Thursday, November 20, 2014

Poor, neglected blog...

Oh, dear.  February?!  February was the last time I posted here? Ugh.

I'm a person of habit, and when I fall out of one, I tend to fall big. And so it goes with writing.  And posting.  And actually taking time to focus in on the things most important to me.  For some people, a break from blogging or journaling gives them the peace that they need to get back on the track they want to be on.  For me, it almost does the opposite.  I lose focus, stop noticing the little important every-day things that mean so much to me.

Last winter was a tough one, and focusing on the positive was what I should have done.  But it's just not where my head was at the time. And forcing it felt fake and hard and not worth the effort or energy.  But then the spring brought great joy, and I still didn't stop to appreciate it.  It felt like if I held it too hard, cared too much, than it would all slip away.  And summer.  Oh, summer, season I love and season that sucks every bit of energy for reflection right out of me.  It's too sunny and busy for me to get back to writing, if I'm not already doing it. 

But now it's the end of fall.  The time of year when I'm naturally drawn inward, ready to do some examining.  And by now, my mother (Hi Mom!!) is the only one who checks here anymore to see if something might magically appear. But that's ok.  I'm writing for me, for my children.  For that push to stop and appreciate the great things that are so plentiful in my world. It's what I need.

SO, it might be time for a little catch-up.  Or maybe I'll just let it all go, those months past. We'll see.  But I'm dipping my toes back in the water. 

Monday, February 3, 2014

The work/life balance right now...

Tsh of The Art of Simple has a new book coming out tomorrow focused on the importance of slowing down and living intentionally.  I look forward to reading it, and think that some of you may also be drawn to her message. 

But today she posted some writing/reflecting starters, and I thought that I might try and just take 15 minutes tonight to do a little "out loud" processing.  Come back soon for a little report on our weekend in Seattle if you would rather just hear about my amazing kids and fun adventures.  But stick around if you want...and feel free to add your thoughts in the comments!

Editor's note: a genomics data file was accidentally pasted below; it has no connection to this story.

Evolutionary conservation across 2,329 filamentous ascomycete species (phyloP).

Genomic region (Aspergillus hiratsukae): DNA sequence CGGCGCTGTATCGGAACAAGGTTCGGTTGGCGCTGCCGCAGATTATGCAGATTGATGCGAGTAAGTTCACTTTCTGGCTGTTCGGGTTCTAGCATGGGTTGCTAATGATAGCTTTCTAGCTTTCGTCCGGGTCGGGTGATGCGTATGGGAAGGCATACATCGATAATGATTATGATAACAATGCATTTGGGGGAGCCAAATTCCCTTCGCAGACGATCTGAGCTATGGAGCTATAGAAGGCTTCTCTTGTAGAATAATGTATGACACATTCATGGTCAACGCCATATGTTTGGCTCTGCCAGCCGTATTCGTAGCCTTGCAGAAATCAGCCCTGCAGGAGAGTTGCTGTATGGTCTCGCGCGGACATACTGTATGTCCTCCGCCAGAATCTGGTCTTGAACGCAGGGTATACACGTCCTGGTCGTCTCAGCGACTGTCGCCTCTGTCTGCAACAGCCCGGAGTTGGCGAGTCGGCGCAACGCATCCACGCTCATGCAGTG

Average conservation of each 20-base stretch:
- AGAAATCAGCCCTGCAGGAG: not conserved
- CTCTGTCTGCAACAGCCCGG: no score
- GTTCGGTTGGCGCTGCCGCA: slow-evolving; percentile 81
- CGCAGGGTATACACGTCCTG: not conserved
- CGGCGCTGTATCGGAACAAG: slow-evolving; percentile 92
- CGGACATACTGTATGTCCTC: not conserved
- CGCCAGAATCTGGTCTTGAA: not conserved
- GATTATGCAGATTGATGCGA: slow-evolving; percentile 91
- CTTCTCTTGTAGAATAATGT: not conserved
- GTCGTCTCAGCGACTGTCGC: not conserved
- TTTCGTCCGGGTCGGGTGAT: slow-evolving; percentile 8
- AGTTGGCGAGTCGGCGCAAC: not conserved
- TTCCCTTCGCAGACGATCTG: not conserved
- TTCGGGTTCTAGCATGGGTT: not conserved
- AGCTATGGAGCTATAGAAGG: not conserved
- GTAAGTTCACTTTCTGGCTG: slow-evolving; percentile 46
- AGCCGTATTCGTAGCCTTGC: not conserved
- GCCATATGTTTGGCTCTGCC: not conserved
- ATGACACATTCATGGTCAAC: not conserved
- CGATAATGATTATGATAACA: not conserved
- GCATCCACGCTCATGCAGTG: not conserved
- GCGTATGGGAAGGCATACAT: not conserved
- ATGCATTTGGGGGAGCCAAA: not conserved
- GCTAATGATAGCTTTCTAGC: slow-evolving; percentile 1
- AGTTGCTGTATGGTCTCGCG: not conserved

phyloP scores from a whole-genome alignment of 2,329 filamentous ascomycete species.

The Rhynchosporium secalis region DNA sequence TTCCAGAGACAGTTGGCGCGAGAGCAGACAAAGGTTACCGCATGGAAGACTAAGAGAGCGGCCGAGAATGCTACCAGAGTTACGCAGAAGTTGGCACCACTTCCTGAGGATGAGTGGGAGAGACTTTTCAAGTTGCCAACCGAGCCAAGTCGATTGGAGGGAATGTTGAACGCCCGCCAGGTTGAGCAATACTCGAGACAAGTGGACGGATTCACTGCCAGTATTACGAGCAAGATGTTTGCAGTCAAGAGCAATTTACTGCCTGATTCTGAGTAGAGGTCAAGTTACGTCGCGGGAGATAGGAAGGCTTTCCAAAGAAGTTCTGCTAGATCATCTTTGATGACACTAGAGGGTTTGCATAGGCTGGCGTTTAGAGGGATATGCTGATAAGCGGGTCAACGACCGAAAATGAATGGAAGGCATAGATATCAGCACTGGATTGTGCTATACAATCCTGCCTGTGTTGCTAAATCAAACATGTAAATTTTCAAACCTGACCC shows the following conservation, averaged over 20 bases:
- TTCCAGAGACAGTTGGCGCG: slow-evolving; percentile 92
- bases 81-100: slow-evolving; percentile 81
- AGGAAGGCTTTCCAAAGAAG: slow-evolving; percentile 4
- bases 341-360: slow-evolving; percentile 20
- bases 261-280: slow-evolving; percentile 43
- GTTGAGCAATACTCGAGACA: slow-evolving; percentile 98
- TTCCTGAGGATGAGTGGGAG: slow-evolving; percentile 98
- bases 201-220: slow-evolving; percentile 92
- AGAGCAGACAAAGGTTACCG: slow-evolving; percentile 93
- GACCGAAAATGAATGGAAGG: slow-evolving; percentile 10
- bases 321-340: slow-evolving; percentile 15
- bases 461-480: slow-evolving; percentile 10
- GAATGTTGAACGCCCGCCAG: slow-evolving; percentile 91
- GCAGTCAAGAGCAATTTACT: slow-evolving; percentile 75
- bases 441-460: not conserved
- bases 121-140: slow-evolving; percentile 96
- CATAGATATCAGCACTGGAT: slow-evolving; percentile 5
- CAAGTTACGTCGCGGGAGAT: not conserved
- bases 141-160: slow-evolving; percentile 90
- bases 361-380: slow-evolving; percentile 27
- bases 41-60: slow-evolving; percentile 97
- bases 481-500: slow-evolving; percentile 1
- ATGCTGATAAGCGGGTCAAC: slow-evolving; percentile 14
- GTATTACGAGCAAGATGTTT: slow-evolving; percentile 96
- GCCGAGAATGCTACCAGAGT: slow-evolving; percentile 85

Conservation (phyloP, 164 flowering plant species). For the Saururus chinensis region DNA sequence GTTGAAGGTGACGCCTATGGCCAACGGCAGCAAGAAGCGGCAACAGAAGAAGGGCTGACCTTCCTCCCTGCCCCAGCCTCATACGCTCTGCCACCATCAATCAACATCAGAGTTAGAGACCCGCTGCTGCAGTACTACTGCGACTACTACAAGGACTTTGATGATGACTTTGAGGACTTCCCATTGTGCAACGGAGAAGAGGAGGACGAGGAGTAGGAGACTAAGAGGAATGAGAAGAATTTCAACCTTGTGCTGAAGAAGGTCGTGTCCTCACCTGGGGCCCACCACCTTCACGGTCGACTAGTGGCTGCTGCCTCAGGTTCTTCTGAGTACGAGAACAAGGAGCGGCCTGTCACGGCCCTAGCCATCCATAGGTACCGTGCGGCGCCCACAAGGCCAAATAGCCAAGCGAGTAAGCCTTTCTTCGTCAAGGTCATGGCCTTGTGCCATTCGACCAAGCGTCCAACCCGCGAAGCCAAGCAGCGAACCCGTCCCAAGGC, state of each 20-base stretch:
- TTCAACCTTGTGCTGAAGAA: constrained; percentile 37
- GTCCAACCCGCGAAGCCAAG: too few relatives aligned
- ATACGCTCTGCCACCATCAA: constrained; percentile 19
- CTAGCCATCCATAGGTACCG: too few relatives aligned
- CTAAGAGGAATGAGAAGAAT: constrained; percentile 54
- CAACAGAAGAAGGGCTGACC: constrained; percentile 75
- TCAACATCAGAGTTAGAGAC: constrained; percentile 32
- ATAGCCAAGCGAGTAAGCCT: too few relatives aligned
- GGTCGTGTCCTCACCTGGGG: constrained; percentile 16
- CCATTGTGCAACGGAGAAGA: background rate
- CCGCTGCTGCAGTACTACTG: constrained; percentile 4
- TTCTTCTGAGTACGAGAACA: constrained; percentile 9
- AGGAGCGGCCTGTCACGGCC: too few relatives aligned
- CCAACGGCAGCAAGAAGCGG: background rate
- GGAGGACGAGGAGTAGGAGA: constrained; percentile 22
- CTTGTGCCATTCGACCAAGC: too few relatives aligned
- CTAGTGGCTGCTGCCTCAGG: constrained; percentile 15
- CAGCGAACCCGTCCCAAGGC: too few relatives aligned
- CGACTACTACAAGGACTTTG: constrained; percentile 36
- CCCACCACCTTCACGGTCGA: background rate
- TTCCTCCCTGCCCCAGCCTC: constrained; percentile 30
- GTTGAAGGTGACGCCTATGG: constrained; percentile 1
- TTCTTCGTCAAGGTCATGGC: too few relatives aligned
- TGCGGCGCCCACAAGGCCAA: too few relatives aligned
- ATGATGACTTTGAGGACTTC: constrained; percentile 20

So, here's the question I feel drawn to tonight:
  When it comes to your work, what is your definition of “enough”?

Oh boy.   That's a minefield right there.  Especially as I head into this week when our union will be taking a strike vote on a contract that diminishes my ability to do my job well.

I am a middle school language arts and social studies teacher.  Even after 15 years of doing this work, I could spend every waking moment lesson planning, grading, contacting families, supporting websites, researching latest methods, keeping up with literature, and generally thinking about the 32 students in my care. There are many times when I feel exactly like that is what I should be doing. Every child in my class is just as precious to their parents as my boys are to me, and that means they deserve my best every day we step foot into the classroom.

But there's the rub.  My boys.  If I give every bit of everything to my classroom, what do I have left for home?  Not much. But how can I be a good teacher if I don't do it all? And how can I be everything for everybody?  Because it seems like that is what all my fellow moms are asking themselves lately.  Even those who are "at home" - the balance feels impossible.